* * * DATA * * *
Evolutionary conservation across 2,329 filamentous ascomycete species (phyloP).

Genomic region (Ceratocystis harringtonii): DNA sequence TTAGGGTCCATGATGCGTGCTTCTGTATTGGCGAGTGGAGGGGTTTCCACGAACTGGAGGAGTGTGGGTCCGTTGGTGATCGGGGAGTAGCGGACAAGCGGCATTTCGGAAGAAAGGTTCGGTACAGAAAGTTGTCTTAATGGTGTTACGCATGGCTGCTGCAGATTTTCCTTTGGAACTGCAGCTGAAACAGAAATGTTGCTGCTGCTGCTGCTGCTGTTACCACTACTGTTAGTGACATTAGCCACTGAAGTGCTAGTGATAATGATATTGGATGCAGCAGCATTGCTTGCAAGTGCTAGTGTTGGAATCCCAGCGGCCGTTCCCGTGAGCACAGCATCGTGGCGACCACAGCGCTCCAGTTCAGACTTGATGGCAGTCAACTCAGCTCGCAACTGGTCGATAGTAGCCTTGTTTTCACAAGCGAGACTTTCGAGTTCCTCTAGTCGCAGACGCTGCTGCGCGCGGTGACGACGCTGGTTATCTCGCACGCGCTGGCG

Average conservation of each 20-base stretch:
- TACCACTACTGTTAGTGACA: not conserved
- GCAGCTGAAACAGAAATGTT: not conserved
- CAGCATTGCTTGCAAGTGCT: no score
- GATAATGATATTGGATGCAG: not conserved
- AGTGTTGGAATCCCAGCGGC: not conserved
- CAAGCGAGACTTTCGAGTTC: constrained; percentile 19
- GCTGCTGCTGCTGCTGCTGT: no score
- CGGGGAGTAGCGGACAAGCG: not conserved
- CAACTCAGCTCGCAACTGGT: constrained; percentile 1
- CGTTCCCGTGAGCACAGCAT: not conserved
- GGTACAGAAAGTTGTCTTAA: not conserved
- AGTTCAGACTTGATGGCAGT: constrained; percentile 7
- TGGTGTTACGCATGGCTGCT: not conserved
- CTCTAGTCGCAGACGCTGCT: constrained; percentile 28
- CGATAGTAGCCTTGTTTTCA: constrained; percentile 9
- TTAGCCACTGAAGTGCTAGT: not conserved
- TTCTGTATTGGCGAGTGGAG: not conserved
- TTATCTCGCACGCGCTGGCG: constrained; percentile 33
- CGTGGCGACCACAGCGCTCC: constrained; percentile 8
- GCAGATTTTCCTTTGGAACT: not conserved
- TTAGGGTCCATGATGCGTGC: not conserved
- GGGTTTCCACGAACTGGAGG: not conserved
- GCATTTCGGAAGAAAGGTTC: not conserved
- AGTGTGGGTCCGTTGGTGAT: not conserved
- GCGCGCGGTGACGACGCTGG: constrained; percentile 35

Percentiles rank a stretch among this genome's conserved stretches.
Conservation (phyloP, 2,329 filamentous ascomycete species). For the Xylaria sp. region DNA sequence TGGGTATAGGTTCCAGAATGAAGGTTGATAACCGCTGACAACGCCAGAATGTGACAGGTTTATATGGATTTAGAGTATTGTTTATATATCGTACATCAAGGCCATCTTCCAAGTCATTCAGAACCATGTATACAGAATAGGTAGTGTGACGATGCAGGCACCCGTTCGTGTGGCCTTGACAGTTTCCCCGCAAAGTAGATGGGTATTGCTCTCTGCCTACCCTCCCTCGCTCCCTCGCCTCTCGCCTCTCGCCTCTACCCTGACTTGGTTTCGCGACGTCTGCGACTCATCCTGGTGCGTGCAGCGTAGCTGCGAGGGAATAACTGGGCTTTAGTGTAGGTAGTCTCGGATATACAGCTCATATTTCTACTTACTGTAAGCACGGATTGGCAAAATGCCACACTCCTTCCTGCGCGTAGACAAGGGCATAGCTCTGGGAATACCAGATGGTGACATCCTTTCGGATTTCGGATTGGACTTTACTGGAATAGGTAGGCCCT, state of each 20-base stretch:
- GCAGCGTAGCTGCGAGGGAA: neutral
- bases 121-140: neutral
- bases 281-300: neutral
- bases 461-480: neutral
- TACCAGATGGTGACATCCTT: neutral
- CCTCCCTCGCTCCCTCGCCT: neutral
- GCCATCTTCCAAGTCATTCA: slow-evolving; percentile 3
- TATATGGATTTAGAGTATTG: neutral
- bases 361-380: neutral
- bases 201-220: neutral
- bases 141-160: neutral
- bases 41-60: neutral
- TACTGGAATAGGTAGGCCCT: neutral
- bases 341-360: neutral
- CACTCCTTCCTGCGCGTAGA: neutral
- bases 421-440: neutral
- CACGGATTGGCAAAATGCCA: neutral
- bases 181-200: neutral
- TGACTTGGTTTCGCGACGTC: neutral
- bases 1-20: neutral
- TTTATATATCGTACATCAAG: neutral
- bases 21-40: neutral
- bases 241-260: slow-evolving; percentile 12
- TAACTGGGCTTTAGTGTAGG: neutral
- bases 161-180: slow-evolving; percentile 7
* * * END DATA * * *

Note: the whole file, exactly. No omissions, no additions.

Evolutionary conservation across 2,329 filamentous ascomycete species (phyloP).

Genomic region (Ceratocystis harringtonii): DNA sequence TTAGGGTCCATGATGCGTGCTTCTGTATTGGCGAGTGGAGGGGTTTCCACGAACTGGAGGAGTGTGGGTCCGTTGGTGATCGGGGAGTAGCGGACAAGCGGCATTTCGGAAGAAAGGTTCGGTACAGAAAGTTGTCTTAATGGTGTTACGCATGGCTGCTGCAGATTTTCCTTTGGAACTGCAGCTGAAACAGAAATGTTGCTGCTGCTGCTGCTGCTGTTACCACTACTGTTAGTGACATTAGCCACTGAAGTGCTAGTGATAATGATATTGGATGCAGCAGCATTGCTTGCAAGTGCTAGTGTTGGAATCCCAGCGGCCGTTCCCGTGAGCACAGCATCGTGGCGACCACAGCGCTCCAGTTCAGACTTGATGGCAGTCAACTCAGCTCGCAACTGGTCGATAGTAGCCTTGTTTTCACAAGCGAGACTTTCGAGTTCCTCTAGTCGCAGACGCTGCTGCGCGCGGTGACGACGCTGGTTATCTCGCACGCGCTGGCG

Average conservation of each 20-base stretch:
- TACCACTACTGTTAGTGACA: not conserved
- GCAGCTGAAACAGAAATGTT: not conserved
- CAGCATTGCTTGCAAGTGCT: no score
- GATAATGATATTGGATGCAG: not conserved
- AGTGTTGGAATCCCAGCGGC: not conserved
- CAAGCGAGACTTTCGAGTTC: constrained; percentile 19
- GCTGCTGCTGCTGCTGCTGT: no score
- CGGGGAGTAGCGGACAAGCG: not conserved
- CAACTCAGCTCGCAACTGGT: constrained; percentile 1
- CGTTCCCGTGAGCACAGCAT: not conserved
- GGTACAGAAAGTTGTCTTAA: not conserved
- AGTTCAGACTTGATGGCAGT: constrained; percentile 7
- TGGTGTTACGCATGGCTGCT: not conserved
- CTCTAGTCGCAGACGCTGCT: constrained; percentile 28
- CGATAGTAGCCTTGTTTTCA: constrained; percentile 9
- TTAGCCACTGAAGTGCTAGT: not conserved
- TTCTGTATTGGCGAGTGGAG: not conserved
- TTATCTCGCACGCGCTGGCG: constrained; percentile 33
- CGTGGCGACCACAGCGCTCC: constrained; percentile 8
- GCAGATTTTCCTTTGGAACT: not conserved
- TTAGGGTCCATGATGCGTGC: not conserved
- GGGTTTCCACGAACTGGAGG: not conserved
- GCATTTCGGAAGAAAGGTTC: not conserved
- AGTGTGGGTCCGTTGGTGAT: not conserved
- GCGCGCGGTGACGACGCTGG: constrained; percentile 35

Percentiles rank a stretch among this genome's conserved stretches.
Conservation (phyloP, 2,329 filamentous ascomycete species). For the Xylaria sp. region DNA sequence TGGGTATAGGTTCCAGAATGAAGGTTGATAACCGCTGACAACGCCAGAATGTGACAGGTTTATATGGATTTAGAGTATTGTTTATATATCGTACATCAAGGCCATCTTCCAAGTCATTCAGAACCATGTATACAGAATAGGTAGTGTGACGATGCAGGCACCCGTTCGTGTGGCCTTGACAGTTTCCCCGCAAAGTAGATGGGTATTGCTCTCTGCCTACCCTCCCTCGCTCCCTCGCCTCTCGCCTCTCGCCTCTACCCTGACTTGGTTTCGCGACGTCTGCGACTCATCCTGGTGCGTGCAGCGTAGCTGCGAGGGAATAACTGGGCTTTAGTGTAGGTAGTCTCGGATATACAGCTCATATTTCTACTTACTGTAAGCACGGATTGGCAAAATGCCACACTCCTTCCTGCGCGTAGACAAGGGCATAGCTCTGGGAATACCAGATGGTGACATCCTTTCGGATTTCGGATTGGACTTTACTGGAATAGGTAGGCCCT, state of each 20-base stretch:
- GCAGCGTAGCTGCGAGGGAA: neutral
- bases 121-140: neutral
- bases 281-300: neutral
- bases 461-480: neutral
- TACCAGATGGTGACATCCTT: neutral
- CCTCCCTCGCTCCCTCGCCT: neutral
- GCCATCTTCCAAGTCATTCA: slow-evolving; percentile 3
- TATATGGATTTAGAGTATTG: neutral
- bases 361-380: neutral
- bases 201-220: neutral
- bases 141-160: neutral
- bases 41-60: neutral
- TACTGGAATAGGTAGGCCCT: neutral
- bases 341-360: neutral
- CACTCCTTCCTGCGCGTAGA: neutral
- bases 421-440: neutral
- CACGGATTGGCAAAATGCCA: neutral
- bases 181-200: neutral
- TGACTTGGTTTCGCGACGTC: neutral
- bases 1-20: neutral
- TTTATATATCGTACATCAAG: neutral
- bases 21-40: neutral
- bases 241-260: slow-evolving; percentile 12
- TAACTGGGCTTTAGTGTAGG: neutral
- bases 161-180: slow-evolving; percentile 7